following DSL, broadband service providers trying to push Optical Fiber. but big issue here is those providers have to draw fiber cables to houses. often it requires drilling the walls and even to push fibers into old building's conduits. this is major road block of fiberdeployment. an odd thing of most of fiber provider is they use shared model. they often claim it is 100M symmetric but that 100M is shared. if 10 subscribers share one fiber at a same time, the rate obviously becomes 10M per connection. their model take up to 24 subscribers on one fiber.

about cable modem, unlike the US, Japan didn't get cable TV network deployed. it only happened in rural area, but didn't get penetration in cities. because Japan is a small set of islands, terrestrial broadcasting could cover most, then satellite broadcasting started before cable companies raise their business. with these reason, cable modem based internet services locate mostly in rural areas. (also DSL isn't a good choice there cuz phone company's switches are too far from houses to operate good DSL connection)

my ADSL service is 12M down/1M up (actual rate at router is 9934k down/992k up). but there are some odd things I noticed. on my service, once a connection launched I could see the speed but getting to DNS seems slow, often 1 second or couple. also, often download stream looks intermittently bursty. with these issues, I often feel my friend company's T-1 seems faster. : P

Lawlence Lessig's week in Tokyo

Prof. Lawlence Lessig visited Tokyo for a week. His days had been booked so much, everyday during the visit he spent whole day for symposiums and interviews day time then parties and meetings afterward. But I heard he had to deal with emails in the nights. I hope that now he is getting some rest in the airplain.

But while he was in Tokyo, UK's Economist magazine had an article that including Prof. Lessig's comment on anonymity and pseudonymity. It looks like a thread of debate ingnited. I wonder Larry's reply on Politech was afftected by this tight schedule of his visit. It's just a concern of my personal feelings but I think that fatigue affects how people think.
http://politechbot.com/pipermail/politech/2003-December/000275.html

To me, Larry's reply "In my view, we will make no progress following path one, but that we would strongly advance privacy if we could advance path two." is problematic, or just confusing and not explaining enough. (that makes me go back to my concern above.)
Ah, that line was on the following of "What I said was that the trend in our laws was to destroy any privacy at all -- that the idiocy of Patriot Acts, etc., was effectively eliminating any form of privacy. There are two kinds of responses to this -- one to try to defend and build a system protecting absolute anonymity; the second is to build effective protections for pseudonymous life, which is shorthand for traceable transactions, but where the permission to trace is protected by something like a warrant requirement. I'm not saying the government should build these systems, but that they should be permitted and indeed encouraged."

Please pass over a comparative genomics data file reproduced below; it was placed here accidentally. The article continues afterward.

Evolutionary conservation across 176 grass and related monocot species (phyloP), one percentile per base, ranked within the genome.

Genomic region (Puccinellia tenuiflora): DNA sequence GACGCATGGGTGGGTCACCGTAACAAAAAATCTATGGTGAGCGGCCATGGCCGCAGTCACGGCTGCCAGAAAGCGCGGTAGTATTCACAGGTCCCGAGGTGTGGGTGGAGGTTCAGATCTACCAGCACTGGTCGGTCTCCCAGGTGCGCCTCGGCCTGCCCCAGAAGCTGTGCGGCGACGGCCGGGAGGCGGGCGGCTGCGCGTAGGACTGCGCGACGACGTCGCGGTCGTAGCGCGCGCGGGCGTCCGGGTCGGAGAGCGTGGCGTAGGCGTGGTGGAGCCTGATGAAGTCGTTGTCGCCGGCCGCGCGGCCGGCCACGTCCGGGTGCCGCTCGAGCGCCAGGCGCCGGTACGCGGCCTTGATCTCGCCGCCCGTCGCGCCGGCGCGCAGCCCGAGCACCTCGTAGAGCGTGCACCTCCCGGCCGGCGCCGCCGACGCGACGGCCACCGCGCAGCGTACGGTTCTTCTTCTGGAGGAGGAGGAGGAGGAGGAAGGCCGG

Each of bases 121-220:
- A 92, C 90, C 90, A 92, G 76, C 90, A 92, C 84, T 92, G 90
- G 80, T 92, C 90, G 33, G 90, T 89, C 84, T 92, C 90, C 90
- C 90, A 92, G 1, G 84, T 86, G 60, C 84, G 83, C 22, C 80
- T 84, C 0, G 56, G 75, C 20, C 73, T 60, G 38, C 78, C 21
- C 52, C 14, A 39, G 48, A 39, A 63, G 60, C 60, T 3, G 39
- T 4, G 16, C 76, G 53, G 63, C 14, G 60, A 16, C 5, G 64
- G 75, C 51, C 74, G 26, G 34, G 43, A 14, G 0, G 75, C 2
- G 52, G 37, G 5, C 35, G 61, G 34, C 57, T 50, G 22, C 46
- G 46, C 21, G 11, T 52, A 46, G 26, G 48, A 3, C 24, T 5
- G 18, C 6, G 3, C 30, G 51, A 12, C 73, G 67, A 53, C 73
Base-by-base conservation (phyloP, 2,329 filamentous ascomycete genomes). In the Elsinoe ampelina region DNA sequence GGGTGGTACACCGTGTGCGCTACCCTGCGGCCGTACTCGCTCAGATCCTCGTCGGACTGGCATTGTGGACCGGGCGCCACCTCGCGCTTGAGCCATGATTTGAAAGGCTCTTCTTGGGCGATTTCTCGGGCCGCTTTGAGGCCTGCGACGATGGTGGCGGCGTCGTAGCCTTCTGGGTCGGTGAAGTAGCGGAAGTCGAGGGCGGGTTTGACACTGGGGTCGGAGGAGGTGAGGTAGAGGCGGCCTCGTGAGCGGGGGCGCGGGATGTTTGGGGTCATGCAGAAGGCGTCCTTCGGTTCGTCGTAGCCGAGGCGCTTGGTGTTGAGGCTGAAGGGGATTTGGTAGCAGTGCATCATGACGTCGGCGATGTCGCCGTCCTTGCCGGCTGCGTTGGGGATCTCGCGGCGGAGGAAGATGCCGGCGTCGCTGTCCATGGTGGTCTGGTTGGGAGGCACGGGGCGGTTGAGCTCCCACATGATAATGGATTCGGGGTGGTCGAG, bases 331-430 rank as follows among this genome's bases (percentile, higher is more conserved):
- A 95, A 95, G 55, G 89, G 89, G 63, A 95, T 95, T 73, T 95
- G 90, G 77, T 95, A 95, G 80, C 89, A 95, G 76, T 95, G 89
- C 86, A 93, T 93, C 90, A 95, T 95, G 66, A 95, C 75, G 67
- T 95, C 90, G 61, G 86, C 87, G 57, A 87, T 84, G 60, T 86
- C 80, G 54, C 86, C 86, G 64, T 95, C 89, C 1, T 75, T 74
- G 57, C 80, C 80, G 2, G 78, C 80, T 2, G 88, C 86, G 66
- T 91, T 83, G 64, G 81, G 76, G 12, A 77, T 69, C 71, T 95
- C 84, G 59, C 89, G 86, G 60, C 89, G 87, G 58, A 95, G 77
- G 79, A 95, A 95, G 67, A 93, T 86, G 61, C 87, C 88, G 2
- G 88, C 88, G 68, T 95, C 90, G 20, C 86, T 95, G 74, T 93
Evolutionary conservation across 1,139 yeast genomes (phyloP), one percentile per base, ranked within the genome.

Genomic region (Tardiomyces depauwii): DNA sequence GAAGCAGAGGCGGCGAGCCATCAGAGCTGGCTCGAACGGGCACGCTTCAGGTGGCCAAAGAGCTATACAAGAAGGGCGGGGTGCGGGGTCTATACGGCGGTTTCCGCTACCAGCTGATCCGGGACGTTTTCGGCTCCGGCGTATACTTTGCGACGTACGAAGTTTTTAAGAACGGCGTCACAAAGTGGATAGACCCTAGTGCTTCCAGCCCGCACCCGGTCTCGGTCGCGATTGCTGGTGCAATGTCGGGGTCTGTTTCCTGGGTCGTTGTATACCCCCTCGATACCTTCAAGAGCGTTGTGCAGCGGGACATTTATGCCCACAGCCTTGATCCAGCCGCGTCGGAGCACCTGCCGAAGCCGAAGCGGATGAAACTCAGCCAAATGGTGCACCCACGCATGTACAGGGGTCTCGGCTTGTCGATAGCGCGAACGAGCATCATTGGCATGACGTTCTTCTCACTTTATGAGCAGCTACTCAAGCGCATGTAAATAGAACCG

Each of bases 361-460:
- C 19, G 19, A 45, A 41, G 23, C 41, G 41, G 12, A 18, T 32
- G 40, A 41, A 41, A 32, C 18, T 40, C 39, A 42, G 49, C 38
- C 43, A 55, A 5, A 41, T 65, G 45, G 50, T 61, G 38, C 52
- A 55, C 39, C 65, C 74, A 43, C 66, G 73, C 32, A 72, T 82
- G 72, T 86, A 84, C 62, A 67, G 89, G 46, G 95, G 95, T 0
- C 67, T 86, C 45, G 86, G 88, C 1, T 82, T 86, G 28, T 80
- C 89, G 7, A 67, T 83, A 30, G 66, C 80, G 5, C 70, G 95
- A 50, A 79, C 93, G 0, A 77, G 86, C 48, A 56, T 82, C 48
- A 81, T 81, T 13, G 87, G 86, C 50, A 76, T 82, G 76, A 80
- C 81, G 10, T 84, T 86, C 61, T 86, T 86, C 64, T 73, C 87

I think that there's at least one thing we need to retain anonymity in networked society: electronic voting. In my view, voting cannot take traceable pseudonymity. It is unthinkable that every ballots traceable back to each voter if we retain democracy. And while network world is "all addressed space", which is equal to no-anonymity by default, anonymity (and pseudonymity) need to be artificially created. However, Larry didn't touch on this. Maybe we would see some more debate at upcoming Stanford conferece in March "Securing Privacy in the Internet Age".
http://cyberlaw.stanford.edu/privacysymposium/

December 03, 2003

Interview with Larry, Glenn and Neeru of Creative Commons

I joined an interview session today with Larry Lessig, Glenn Otis Brown, and Neeru Paharia by Rozina Tea Party for Internet Magazine's article on Creative Commons. (yeah, it is a Japanese magazine)

lessig20031203-sm.JPG

Rozina Tea Party is an ad hoc group who obsessed to copyright law (and other laws maybe), running an email list and occasional face to face meetings. Prof. Shirata of Housei Univ, wellknown for many issues of copyright law, is mentoring the group.

The interview started out from questions regarding to iCommons then moved to many aspect of Creative Commons and its project happening in various countries.

I actually did an interview with Larry in Dec last year for same magazine. It was a week before the official launch of Creative Commons and was probably the first introduction of CC to Japan. I am glad seeing it is making a progress.